Utah State Flower

Sego lily
Calochortus gunnisonii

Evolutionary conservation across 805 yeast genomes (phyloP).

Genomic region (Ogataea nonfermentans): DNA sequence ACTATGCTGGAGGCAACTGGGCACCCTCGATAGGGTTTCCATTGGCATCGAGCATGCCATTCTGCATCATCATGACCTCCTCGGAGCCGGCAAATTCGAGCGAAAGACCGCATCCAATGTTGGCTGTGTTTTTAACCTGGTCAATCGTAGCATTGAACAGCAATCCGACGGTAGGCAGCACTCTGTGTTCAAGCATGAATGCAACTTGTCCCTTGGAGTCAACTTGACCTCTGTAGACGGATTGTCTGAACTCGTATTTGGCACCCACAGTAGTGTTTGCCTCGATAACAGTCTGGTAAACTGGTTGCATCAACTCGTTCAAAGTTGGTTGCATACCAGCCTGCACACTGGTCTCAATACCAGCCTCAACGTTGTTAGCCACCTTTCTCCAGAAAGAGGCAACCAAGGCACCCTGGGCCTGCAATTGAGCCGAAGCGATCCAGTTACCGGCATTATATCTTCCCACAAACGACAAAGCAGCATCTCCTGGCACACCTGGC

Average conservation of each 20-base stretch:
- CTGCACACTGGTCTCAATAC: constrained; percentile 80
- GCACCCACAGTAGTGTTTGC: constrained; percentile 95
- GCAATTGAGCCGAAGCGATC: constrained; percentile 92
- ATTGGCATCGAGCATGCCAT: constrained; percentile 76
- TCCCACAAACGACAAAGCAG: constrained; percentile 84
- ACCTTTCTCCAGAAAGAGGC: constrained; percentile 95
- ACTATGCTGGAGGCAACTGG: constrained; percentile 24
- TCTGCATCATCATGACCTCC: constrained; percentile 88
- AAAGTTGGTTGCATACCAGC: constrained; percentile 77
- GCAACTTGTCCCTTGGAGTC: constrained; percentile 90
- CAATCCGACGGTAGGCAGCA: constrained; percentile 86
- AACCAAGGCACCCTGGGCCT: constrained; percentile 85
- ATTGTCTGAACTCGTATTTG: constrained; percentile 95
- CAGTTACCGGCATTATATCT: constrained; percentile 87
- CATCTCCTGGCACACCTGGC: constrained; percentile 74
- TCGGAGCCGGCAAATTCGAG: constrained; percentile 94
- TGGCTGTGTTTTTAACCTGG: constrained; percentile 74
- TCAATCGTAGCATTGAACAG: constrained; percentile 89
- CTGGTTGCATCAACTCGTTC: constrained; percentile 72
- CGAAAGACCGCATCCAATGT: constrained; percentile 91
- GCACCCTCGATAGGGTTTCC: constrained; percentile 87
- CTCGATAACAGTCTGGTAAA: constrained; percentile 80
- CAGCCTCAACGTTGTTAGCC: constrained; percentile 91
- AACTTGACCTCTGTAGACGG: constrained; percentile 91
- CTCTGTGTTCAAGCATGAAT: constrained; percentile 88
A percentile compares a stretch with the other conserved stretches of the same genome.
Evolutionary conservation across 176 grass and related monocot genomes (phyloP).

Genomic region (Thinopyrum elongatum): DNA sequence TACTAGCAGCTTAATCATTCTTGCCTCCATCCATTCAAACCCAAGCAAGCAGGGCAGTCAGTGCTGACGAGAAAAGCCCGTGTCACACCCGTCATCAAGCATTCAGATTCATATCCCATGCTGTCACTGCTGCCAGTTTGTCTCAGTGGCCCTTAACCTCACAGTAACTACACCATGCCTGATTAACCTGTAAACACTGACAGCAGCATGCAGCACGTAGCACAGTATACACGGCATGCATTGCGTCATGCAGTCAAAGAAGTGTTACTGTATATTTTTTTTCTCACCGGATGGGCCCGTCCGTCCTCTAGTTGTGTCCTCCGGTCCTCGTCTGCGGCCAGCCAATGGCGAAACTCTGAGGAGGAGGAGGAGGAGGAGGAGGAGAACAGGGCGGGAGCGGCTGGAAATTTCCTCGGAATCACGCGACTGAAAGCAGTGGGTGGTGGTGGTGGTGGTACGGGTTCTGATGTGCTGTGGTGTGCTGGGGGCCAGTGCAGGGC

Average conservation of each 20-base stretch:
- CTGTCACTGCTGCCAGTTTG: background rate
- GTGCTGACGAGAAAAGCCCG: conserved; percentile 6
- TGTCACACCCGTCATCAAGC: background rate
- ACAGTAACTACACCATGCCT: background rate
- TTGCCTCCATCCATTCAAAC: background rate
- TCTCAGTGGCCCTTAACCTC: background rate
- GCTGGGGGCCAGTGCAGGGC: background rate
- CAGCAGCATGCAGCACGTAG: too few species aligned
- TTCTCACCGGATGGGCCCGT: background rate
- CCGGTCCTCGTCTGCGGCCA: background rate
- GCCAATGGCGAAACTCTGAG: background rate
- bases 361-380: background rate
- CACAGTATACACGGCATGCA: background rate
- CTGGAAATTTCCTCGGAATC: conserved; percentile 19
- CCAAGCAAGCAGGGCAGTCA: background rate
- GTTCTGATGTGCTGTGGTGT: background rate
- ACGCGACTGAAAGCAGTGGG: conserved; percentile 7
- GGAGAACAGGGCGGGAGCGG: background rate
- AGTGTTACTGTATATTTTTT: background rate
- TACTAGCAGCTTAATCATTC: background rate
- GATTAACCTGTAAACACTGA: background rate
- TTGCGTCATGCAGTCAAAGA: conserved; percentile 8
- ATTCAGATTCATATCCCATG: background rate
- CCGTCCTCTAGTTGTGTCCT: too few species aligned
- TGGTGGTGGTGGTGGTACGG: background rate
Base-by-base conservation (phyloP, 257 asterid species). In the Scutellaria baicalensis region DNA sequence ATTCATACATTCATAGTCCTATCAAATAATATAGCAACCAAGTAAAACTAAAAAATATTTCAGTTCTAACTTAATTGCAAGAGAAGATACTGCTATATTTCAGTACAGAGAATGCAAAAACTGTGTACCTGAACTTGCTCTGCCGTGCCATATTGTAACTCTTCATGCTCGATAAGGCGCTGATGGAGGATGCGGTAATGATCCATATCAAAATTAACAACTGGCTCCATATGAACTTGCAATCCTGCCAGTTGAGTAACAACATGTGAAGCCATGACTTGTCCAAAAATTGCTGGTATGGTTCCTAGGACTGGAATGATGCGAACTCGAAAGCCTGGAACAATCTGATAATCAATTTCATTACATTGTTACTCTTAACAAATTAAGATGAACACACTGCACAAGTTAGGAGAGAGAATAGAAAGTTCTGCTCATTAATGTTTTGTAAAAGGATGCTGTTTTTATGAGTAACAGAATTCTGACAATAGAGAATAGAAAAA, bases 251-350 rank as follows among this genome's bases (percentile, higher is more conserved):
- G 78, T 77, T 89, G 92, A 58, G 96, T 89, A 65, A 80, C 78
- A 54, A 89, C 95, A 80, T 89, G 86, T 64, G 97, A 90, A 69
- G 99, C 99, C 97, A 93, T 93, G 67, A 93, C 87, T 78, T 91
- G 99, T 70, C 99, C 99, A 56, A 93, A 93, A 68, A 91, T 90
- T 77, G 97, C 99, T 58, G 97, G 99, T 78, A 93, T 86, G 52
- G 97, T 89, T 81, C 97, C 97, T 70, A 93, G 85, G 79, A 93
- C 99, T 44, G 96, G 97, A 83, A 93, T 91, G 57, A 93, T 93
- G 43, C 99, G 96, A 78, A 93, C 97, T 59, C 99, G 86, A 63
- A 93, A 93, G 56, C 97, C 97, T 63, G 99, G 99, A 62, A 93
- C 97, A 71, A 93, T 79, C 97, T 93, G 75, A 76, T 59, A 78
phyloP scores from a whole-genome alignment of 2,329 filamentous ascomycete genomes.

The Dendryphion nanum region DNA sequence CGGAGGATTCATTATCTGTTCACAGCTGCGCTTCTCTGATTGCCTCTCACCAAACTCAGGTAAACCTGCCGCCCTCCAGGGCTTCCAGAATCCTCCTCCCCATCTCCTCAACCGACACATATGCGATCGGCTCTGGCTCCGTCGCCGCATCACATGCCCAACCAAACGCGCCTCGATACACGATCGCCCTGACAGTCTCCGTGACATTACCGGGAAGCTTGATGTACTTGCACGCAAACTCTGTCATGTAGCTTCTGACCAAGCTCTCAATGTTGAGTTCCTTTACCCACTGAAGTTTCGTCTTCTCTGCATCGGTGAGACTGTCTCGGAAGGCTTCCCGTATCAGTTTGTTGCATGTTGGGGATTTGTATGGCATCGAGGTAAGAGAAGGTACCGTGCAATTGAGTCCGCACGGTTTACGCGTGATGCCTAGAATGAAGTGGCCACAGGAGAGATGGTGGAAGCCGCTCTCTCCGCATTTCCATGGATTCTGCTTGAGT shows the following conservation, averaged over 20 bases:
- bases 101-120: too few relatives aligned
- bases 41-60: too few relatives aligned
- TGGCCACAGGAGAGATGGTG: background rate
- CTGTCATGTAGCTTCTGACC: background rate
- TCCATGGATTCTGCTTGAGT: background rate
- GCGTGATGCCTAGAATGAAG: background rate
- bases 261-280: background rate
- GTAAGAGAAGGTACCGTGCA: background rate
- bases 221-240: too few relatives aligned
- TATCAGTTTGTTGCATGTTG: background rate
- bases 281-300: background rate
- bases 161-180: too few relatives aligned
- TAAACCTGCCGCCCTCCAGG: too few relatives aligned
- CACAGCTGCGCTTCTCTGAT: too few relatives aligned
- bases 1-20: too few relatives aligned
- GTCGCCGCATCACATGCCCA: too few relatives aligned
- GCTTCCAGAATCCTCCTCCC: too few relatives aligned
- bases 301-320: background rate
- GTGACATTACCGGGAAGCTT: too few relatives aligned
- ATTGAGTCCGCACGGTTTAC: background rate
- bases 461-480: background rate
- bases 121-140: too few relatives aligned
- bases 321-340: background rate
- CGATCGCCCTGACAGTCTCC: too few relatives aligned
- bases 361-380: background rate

By an act of the Utah State Legislature, approved on March 18, 1911, the sego lily was declared to be the State floral emblem (Utah Code). Kate C. Snow, President of the Daughters of Utah Pioneers, in a letter dated April 17, 1930, says that "between 1840 and 1851" food became very scarce in Utah due to a crop-devouring plague of crickets, and that "the families were put on rations, and during this time they learned to dig for and to eat the soft, bulbous root of the sego lily. The memory of this use, quite as much as the natural beauty of the flower, caused it to be selected in after years by the Legislature as the floral emblem of the State." The sego lily was made the official state flower after a census was taken of the state's school children as to their preference for a state flower. The sego lily, Calochortus nuttalli, has white, lilac, or yellow flowers and grows six to eight inches high on open grass and sage rangelands in the Great Basin during the summer months.